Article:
The sports world is finally catching up to the women who were there first

Photo by David Sherman/NBAE/Getty Images

The Minnesota Lynx stood with their arms locked during the national anthem before Game 1 of the WNBA Finals.

In the midst of the WNBA Finals, the Minnesota Lynx and Los Angeles Sparks have also been part of a wave of anthem demonstrations, which primarily swept through the NFL last weekend. The Sparks stayed in their locker room during the playing of the national anthem before the first two games, while the Lynx first stood with their arms intertwined, then without. The two teams meet in Game 3 on Friday night.

Earlier this week, a New York Post headline read, "WNBA players join NFL protest by skipping national anthem," and most attention was paid to the team-wide actions taken by the Pittsburgh Steelers and, later, the Dallas Cowboys. The WNBA has been notably absent from the ongoing national conversation around the events of last weekend.

But these team-wide displays weren't a new phenomenon. Professional women's basketball players have been at the forefront of such demonstrations since last summer -- even before Colin Kaepernick took a knee.

It's important to remember that this era of activism didn't begin with anthem demonstrations, but rather with NBA players showing solidarity with the Black Lives Matter movement. In 2014, a handful of Nets and Cavaliers players, including LeBron James, donned "I Can't Breathe" T-shirts before a game in recognition of Eric Garner, who died after a confrontation with New York City police that July -- though many of those players said it was an individual decision. NBA stars also opened the 2016 ESPY Awards with a powerful speech on police violence.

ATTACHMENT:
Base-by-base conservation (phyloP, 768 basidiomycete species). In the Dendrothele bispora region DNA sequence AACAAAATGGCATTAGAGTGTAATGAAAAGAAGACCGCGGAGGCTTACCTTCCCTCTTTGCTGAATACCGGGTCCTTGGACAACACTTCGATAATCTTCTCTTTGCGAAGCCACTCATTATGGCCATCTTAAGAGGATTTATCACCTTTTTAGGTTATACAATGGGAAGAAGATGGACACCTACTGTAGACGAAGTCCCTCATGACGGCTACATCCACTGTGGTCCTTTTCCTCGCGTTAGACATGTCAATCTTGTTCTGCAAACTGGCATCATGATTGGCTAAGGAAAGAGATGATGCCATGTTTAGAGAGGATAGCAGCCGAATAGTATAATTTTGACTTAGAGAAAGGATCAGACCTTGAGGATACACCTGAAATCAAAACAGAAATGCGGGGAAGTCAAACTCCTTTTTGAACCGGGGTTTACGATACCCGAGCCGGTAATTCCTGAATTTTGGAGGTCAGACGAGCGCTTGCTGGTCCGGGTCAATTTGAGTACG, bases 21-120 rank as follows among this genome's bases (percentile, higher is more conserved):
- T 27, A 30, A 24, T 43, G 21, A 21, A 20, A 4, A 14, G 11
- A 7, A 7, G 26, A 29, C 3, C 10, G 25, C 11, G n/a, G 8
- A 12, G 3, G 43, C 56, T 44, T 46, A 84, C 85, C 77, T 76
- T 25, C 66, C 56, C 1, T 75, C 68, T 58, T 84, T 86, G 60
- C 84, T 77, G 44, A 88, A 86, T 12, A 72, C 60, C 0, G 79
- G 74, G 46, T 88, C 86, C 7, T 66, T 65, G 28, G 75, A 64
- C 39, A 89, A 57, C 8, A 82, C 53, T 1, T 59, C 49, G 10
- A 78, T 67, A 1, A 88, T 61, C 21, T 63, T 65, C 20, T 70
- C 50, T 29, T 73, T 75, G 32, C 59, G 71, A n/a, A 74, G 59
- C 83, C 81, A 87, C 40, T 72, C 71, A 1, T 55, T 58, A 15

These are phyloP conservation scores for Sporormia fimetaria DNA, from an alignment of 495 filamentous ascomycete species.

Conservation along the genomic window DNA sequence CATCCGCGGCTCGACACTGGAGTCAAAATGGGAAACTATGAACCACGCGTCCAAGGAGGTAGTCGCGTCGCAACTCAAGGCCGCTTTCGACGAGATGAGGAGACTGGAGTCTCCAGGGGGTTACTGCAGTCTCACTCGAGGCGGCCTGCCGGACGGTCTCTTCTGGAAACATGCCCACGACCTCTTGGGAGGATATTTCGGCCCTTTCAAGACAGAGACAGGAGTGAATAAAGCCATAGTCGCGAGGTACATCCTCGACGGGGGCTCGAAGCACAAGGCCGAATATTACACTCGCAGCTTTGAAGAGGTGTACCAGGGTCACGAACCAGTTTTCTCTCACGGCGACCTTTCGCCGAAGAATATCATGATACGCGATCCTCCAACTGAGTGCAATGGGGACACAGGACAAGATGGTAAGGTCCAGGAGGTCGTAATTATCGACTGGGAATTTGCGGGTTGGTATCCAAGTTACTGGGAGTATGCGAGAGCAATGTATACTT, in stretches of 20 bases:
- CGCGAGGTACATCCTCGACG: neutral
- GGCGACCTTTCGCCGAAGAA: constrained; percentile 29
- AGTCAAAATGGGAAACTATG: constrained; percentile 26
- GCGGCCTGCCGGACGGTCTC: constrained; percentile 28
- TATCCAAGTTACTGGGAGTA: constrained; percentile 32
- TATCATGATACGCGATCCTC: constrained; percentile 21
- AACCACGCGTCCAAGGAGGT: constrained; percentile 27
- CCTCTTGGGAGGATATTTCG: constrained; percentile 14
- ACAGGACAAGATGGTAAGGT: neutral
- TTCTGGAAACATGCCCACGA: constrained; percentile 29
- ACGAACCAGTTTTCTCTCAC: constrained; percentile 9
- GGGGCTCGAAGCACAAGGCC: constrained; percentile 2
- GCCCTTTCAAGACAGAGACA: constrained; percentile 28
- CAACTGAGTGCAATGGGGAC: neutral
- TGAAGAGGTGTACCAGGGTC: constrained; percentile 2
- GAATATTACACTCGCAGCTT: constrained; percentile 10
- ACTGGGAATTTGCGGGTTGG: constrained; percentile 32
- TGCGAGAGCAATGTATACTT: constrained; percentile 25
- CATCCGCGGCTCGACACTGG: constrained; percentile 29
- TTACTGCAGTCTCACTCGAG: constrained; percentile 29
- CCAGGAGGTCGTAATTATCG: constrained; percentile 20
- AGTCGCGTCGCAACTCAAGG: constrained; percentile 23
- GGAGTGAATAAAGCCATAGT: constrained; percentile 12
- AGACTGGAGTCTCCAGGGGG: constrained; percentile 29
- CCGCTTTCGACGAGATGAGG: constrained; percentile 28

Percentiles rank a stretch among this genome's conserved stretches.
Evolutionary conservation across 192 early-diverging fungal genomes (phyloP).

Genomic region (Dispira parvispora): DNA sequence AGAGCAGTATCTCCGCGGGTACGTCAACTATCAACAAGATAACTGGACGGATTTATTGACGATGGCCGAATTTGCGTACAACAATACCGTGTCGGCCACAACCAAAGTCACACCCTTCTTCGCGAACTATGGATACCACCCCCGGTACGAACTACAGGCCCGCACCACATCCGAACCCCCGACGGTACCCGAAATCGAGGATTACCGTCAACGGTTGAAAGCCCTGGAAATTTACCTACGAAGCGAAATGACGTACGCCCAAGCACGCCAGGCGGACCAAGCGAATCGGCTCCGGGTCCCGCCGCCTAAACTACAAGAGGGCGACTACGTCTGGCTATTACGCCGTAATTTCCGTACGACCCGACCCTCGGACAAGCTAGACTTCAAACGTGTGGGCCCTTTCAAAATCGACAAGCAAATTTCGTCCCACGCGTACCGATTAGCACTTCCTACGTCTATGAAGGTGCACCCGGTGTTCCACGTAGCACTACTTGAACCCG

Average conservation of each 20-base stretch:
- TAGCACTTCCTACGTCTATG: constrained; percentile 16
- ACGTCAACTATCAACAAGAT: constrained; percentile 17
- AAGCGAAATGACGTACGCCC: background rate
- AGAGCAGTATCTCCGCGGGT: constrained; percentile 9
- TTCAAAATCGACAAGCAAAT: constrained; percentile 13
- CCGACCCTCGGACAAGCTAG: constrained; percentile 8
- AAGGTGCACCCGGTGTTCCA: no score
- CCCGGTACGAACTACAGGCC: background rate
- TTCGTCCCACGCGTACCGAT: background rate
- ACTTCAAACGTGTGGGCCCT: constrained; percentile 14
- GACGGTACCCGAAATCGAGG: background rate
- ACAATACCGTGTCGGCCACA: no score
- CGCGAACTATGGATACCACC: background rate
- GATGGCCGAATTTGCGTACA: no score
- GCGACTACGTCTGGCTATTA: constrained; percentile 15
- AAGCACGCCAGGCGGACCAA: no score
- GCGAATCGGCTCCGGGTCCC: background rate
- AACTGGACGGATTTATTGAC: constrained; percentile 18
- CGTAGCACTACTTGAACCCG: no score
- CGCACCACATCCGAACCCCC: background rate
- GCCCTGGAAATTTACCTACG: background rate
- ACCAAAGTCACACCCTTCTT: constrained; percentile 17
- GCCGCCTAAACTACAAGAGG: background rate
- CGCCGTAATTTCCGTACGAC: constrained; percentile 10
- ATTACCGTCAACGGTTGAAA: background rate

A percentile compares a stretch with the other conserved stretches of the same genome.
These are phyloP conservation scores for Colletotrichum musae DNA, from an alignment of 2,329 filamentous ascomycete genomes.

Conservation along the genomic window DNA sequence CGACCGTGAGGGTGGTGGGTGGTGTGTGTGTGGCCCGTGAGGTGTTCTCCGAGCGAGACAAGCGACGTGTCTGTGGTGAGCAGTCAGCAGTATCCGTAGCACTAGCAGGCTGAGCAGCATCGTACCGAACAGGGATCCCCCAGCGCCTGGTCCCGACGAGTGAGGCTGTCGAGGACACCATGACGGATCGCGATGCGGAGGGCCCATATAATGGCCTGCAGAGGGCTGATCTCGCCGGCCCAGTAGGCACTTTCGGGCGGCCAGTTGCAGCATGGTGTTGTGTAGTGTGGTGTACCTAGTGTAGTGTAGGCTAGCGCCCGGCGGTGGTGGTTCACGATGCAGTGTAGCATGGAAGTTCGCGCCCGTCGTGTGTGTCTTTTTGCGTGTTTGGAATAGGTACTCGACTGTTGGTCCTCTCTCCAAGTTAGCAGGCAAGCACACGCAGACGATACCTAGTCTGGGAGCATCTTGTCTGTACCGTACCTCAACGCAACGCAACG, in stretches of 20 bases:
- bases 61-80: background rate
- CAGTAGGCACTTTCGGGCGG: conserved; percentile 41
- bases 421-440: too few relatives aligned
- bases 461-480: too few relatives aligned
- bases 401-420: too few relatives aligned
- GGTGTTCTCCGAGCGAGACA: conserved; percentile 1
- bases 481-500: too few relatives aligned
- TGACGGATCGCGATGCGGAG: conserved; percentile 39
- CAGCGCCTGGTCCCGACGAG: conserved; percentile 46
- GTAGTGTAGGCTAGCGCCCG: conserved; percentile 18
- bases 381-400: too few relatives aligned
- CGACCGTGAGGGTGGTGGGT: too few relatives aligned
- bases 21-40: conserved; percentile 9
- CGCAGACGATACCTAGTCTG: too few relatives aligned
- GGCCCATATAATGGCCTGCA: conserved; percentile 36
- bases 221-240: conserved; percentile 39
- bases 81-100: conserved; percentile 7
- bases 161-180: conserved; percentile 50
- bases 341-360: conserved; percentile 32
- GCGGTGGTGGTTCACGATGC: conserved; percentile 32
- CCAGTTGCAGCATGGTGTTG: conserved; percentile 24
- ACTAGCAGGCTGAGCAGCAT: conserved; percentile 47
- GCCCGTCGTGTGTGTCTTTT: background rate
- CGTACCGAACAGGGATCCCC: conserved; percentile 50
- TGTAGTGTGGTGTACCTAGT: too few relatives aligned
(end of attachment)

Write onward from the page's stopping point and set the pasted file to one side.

Then in July of last year, the entire Lynx team showed up to pregame warm-ups wearing "Black Lives Matter" T-shirts. The WNBA initially fined teams and players for dress code violations, but later rescinded the penalties after significant backlash. Last September, the entire Indiana Fever knelt during the anthem before their playoff game against the Phoenix Mercury. SB Nation's Tom Ziller and Mike Prada put together a comprehensive timeline of the demonstrations WNBA players have made in the past year.

Monique Currie, vice president of the Women's National Basketball Players Association and a member of the Phoenix Mercury, says many of these efforts were organized on a team level, rather than the actions of individual players, and given weight by the support of the union.

"I know that several teams met as a group and made decisions on what they wanted to do as regarding social justice," she wrote in an email. "The members of the Player's Association executive committee also got together to help facilitate the desires of our membership to find ways to express themselves. Educational sessions were also held as a membership in different cities with community leaders and law enforcement."

These days, more teams and leagues are wading into this issue as a group, most recently sparked by the president's condemnation of NFL players who knelt during the anthem -- and owners who wouldn't fire them for doing so. This past Sunday, players on every single team knelt, while others locked arms.

The attention given to demonstrations in the NFL is understandable. The president, after all, didn't specifically call out the WNBA or any other league. And if we're talking about platform, the NFL undeniably has the largest in the nation.

Part of this also has to do with the manufactured association of football with patriotism. Dating back to World War II, the sport has reflected militaristic values, from the language used around teamwork and sacrifice, to the development of college football teams on naval training grounds. More recently, the post-9/11 rhetoric on broadcasts, the exploitation of Pat Tillman and the until-recently government-funded military flyovers and demonstrations before games have furthered the idea of football as America's War Game.